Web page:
They said that his risk from a detention perspective was “medium” because Abdul Latif, who was named an “enemy combatant,” “has non-compliant and hostile to the guard force and staff. Detainee currently has 56 reports of disciplinary infraction listed in DIMS with the most recent occurring on 2 May 2008, when he was reported refusing a random cell search.”
However, the human rights advocacy group Reprieve, which has taken up Abdul Latif’s case, alleges that, based on its intelligence and sources, none of the evidence against their client has ever been presented to a court of law.
The group, along with one of his lawyers, Shelby Sullivan-Bennis, who used to work with Reprieve, but is now in private practice, allege that the Northern Alliance sold Abdul Latif for a bounty to U.S. and that “the testimony of several key witnesses in his case has been discredited,” as the evidence was obtained by “torture,” the group says.
Reprieve cites a 2014 Senate Select Committee on the CIA’s detention program covering the years Abdul Latif was in Guantanamo.
That report, which does not specifically refer to Abdul Latif’s case, concluded that enhanced interrogation techniques used in this period, such as waterboarding, sleep deprivation over a “significant repetition of days,” and forcing detainees to strip naked, were “not an effective means of acquiring intelligence.”
Furthermore, the Senate said that the CIA’s justifications relied on “inaccurate claims of their effectiveness” and the “interrogations of CIA detainees were brutal and far worse” than lawmakers previously thought.
When Abdul Latif’s brother first heard that his brother had been taken to Guantanamo, the news came as “a shock, beyond shocking.”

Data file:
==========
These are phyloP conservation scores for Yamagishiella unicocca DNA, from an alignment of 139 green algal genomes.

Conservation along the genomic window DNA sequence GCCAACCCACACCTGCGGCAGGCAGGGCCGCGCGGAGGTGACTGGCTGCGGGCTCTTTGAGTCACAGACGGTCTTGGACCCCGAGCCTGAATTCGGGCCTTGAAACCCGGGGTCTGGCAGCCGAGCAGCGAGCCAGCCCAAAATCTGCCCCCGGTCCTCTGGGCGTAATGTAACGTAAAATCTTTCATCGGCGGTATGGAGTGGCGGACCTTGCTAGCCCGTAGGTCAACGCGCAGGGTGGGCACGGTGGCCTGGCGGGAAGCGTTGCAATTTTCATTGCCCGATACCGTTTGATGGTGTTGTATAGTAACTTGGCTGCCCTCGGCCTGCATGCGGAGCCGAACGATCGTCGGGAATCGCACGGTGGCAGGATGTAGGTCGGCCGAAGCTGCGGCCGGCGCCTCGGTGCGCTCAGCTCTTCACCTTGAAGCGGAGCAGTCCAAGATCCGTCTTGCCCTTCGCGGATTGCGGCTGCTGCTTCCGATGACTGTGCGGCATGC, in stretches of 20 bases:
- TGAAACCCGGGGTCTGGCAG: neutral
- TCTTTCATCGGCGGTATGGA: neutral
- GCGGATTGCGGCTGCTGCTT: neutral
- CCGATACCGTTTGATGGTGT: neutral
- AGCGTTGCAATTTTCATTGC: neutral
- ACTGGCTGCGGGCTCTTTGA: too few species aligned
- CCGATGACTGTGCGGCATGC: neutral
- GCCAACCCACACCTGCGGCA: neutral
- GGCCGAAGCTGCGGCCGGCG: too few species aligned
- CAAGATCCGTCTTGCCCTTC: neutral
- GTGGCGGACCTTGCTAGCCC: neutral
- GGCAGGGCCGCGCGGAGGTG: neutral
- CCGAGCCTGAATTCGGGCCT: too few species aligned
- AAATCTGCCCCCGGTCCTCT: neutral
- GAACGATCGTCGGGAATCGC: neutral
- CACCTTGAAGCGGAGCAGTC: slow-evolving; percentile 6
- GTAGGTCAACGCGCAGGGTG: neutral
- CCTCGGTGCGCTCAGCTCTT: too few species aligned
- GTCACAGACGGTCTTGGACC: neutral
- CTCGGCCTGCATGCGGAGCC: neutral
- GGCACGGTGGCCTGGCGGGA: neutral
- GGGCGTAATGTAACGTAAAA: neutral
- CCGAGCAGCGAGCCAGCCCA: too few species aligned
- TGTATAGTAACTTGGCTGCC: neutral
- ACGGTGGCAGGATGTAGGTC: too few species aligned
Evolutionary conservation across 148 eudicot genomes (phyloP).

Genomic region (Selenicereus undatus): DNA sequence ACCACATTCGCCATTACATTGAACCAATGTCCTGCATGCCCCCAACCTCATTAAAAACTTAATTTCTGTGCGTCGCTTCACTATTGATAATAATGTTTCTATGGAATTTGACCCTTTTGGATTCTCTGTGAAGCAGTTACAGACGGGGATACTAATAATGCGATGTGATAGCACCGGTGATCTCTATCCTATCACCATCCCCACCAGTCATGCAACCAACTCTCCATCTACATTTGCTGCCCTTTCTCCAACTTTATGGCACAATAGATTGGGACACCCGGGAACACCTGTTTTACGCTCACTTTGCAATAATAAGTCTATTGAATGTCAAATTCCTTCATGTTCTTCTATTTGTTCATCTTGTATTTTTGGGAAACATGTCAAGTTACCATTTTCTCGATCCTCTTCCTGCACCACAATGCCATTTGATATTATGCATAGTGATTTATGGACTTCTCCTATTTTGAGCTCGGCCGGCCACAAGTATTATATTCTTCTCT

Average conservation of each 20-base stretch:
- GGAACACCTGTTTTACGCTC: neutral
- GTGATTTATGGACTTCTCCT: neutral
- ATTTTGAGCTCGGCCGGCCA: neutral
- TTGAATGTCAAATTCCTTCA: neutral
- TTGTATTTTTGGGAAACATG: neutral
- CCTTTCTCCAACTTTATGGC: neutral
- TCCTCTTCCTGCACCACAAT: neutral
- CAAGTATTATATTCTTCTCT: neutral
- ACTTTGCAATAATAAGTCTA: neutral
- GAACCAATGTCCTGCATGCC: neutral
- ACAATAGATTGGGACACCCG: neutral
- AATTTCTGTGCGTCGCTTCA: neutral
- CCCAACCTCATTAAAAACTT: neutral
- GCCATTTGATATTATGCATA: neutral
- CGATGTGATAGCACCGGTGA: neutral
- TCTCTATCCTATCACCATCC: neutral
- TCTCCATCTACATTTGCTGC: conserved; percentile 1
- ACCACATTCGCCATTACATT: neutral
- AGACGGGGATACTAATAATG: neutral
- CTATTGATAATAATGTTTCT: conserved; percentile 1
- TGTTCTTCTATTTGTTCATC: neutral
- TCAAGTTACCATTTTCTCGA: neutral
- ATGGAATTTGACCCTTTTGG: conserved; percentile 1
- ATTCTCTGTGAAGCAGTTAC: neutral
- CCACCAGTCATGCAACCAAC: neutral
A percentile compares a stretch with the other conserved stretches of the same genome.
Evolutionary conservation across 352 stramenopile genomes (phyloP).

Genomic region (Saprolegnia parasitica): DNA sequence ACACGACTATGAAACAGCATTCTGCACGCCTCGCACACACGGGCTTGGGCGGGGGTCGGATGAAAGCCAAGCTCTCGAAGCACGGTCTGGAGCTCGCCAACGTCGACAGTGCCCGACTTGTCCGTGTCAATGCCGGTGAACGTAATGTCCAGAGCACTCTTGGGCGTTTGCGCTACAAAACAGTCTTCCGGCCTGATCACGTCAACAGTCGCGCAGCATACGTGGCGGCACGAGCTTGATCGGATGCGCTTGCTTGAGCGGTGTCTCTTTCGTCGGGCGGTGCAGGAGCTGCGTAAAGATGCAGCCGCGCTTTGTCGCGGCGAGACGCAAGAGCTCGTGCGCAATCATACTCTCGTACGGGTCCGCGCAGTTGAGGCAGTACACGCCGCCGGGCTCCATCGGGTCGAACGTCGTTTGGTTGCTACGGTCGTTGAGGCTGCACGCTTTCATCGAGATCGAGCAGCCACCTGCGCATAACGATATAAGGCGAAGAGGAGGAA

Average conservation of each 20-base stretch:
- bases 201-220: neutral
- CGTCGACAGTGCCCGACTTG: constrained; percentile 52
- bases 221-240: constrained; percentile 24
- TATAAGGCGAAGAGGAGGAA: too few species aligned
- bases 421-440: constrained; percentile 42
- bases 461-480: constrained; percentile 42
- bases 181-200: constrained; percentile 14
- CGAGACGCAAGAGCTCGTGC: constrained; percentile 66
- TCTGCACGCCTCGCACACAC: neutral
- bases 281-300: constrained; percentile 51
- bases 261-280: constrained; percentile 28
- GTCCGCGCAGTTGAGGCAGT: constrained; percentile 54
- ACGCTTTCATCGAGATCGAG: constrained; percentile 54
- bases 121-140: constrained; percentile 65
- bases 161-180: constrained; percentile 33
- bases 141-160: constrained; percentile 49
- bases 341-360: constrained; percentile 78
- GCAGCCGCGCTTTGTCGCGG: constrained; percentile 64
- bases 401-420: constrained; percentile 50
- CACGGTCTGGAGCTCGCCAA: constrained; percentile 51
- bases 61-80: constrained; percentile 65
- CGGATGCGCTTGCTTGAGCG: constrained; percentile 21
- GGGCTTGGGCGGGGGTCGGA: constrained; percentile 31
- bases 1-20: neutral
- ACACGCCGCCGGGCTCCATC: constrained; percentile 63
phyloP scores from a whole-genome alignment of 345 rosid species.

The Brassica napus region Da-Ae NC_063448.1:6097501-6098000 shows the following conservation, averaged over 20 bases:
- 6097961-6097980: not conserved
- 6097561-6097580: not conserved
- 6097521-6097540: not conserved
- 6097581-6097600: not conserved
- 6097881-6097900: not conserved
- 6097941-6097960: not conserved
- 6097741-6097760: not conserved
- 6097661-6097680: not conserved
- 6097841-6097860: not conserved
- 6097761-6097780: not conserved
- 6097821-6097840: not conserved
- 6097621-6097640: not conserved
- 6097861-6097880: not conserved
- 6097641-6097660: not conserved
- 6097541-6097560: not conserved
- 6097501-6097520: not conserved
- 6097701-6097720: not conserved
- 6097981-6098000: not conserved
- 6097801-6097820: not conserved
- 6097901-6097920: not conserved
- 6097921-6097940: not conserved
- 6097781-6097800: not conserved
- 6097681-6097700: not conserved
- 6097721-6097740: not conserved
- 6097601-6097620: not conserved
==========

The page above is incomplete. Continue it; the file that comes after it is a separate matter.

The family was unable to speak to Abdul Latif until 2004, by which time he had spent two years in solitary confinement, according to Reprieve and his family.
According to Sullivan-Bennis, Abdul Latif’s years in Guantanamo have been particularly grim. She said he was held in isolation between 2009 and 2011 for “having influence over other detainees.”
Between 2006 and 2007, he told her he was kept in Oscar Block, where generators “ran what seemed like 24 hours a day, without cessation, for no discernible purpose other than to make noise.”
The generators “caused permanent hearing damage” and “prevented both thought and sleep from reaching the men to any meaningful degree,” Sullivan-Bennis said.
Adding to the generators were lights that stayed on 24 hours a day. “Shelby, you cannot imagine,” she says Abdul Latif told her of spending days without sleeping, unable to blot out the light with the thin blankets they were provided.
Despite these hardships, Abdul Latif has taken the opportunity to immerse himself in Western culture — compiling a list of inspirational quotations from prominent writers among other things, his family said.
One of his handwritten notes obtained by ABC News features a quote from Robert Louis Stevenson: “Keep busy at something,” it reads. “A busy person never has time to be unhappy.” And, despite his captivity, it is a philosophy Abdul Latif appears to have lived by.